When you enter the Pantheon in Rome, you take it all in at a single glance: a vast drum supporting a coffered dome, illuminated from above by an oculus, or circular aperture. Nothing could be simpler, yet no one would describe the Pantheon as a one-liner. Finished by Hadrian in the first century A.D., it is one of the most influential buildings of Western architecture, having inspired Bramante at St. Peter’s, Christopher Wren at St. Paul’s, and Thomas Ustick Walter at the U.S. Capitol. King’s College Chapel of Cambridge University, begun by Henry VI in 1446, is another building whose design expresses a singular idea: a tall space whose dematerialized walls are almost entirely stained glass. Modeled on a cathedral choir, the narrow chapel is eighty feet high and almost three hundred feet long. There is no apse, no crossing, no rose window, just a numinous, soaring space. In buildings, the idea also informs the details. While the coffers of the Pantheon emphasize the solidity and weight of the dome and lead the eye up to the oculus, the lacy fan vaults of the Perpendicular Gothic chapel harmonize with the delicate tracery of the windows.
A more recent example of a building whose design is driven by an idea is Frank Lloyd Wright’s Solomon R. Guggenheim Museum in New York. Wright started with the insight that, given the high cost of Manhattan real estate, the museum had to be vertical. He explored four schemes, one of them octagonal, and settled on a spiral ramp coiling around a tall skylit space. The museumgoer would take the elevator to the top of the ramp, viewing the art as he descended. Uncomplicated in conception, yet no matter how often I go there I am always surprised—and delighted—anew. Wright kept the details in the background: the spiraling balustrade, for example, is a plain concrete parapet with a rounded top; the ramp floor is simply painted concrete. “The eye encounters no abrupt change,” he explained, “but is gently led and treated as if at the edge of a shore watching an unbreaking wave.”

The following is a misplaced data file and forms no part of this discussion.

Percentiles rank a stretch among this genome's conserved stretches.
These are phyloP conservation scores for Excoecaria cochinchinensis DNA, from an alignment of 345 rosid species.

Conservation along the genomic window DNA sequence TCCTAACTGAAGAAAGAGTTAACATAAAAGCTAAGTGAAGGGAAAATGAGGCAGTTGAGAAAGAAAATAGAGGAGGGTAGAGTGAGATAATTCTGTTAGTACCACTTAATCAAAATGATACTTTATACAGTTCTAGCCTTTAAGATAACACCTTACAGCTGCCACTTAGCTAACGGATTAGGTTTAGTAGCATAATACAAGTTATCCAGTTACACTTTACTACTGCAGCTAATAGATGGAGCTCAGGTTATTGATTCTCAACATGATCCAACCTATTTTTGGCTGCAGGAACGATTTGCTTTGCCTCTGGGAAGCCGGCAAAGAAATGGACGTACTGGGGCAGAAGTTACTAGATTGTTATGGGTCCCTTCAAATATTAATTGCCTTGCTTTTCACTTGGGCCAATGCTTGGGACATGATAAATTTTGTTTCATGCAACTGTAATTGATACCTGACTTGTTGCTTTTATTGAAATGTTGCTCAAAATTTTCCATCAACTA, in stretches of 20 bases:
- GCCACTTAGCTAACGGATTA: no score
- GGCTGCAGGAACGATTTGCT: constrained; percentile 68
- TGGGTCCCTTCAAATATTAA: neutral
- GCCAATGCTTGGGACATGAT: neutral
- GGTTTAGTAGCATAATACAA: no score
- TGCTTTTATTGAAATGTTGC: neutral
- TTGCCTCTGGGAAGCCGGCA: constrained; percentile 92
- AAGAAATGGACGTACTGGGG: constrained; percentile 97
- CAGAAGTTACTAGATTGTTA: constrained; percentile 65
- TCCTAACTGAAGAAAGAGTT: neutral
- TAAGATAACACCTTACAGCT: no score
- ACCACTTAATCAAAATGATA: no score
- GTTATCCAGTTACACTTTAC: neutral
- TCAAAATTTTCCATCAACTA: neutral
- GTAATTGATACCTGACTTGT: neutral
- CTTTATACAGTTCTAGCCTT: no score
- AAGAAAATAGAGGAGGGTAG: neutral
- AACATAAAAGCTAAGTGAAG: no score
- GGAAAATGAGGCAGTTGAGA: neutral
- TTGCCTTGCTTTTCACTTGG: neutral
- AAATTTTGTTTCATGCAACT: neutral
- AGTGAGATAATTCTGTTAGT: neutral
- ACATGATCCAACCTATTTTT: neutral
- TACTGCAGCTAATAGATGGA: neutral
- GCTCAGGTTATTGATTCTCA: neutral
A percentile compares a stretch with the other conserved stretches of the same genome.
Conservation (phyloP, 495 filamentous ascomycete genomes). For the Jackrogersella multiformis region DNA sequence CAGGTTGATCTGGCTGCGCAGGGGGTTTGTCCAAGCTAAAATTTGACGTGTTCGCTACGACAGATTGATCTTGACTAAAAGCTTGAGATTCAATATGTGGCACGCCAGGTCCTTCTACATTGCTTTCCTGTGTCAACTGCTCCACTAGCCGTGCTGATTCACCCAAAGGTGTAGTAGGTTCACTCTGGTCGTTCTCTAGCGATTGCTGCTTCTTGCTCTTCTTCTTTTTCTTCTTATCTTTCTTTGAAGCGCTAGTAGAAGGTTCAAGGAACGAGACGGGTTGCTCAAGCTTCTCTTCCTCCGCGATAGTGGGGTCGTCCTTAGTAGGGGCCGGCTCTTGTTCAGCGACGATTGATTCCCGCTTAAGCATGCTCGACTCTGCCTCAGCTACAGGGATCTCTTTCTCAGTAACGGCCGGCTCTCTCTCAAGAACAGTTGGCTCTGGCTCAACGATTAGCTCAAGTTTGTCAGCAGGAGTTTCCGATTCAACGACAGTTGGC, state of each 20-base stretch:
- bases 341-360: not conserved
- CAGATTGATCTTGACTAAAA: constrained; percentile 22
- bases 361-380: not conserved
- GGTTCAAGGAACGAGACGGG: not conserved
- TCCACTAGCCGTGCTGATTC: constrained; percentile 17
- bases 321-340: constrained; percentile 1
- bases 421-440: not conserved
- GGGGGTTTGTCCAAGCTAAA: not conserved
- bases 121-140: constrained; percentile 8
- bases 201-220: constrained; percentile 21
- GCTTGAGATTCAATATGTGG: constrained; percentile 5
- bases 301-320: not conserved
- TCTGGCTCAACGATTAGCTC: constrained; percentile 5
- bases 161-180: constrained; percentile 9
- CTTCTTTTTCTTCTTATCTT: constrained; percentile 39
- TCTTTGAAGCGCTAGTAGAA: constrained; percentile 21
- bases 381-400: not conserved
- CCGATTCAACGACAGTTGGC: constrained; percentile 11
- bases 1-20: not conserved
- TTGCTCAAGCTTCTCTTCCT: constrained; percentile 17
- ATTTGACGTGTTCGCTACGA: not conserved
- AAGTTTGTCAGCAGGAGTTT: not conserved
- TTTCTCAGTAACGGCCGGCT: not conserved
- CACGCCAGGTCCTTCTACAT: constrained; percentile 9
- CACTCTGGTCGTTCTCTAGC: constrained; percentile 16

Another modern museum that is based on a simple idea is the Sainsbury Centre for Visual Arts at the University of East Anglia in Norwich, a building designed by Norman Foster in the mid-1970s. Although the building was to house a variety of uses—exhibition spaces, a school of art history, a student cafeteria, and a faculty club—Foster accommodated them in what was basically an extremely long shed that recalls an elegant aircraft hangar. The long space, glazed at each end, does not feel tunnel-like, thanks to the daylight that filters down from skylights. The Sainsbury Centre has no architectural antecedents, it is as if Foster had asked himself: What if many different university functions were contained in one large space?
Ludwig Mies van der Rohe’s house for Dr. Edith Farnsworth in Plano, Illinois, and Philip Johnson’s own residence in New Canaan, Connecticut, are single spaces that ask an unusual question: What if all the walls of a house were glass? Both houses were designed as weekend retreats in the late 1940s; both are one-story boxes, the Farnsworth twenty-eight by seventy-seven feet, the Johnson thirty-two by fifty-six feet; and both are constructed of steel I-beams. A transparent house should be as open as possible, and in both cases the interior is a column-free space divided only by freestanding elements containing closets, kitchen counters, bathrooms, and other necessities. There are no conventional rooms.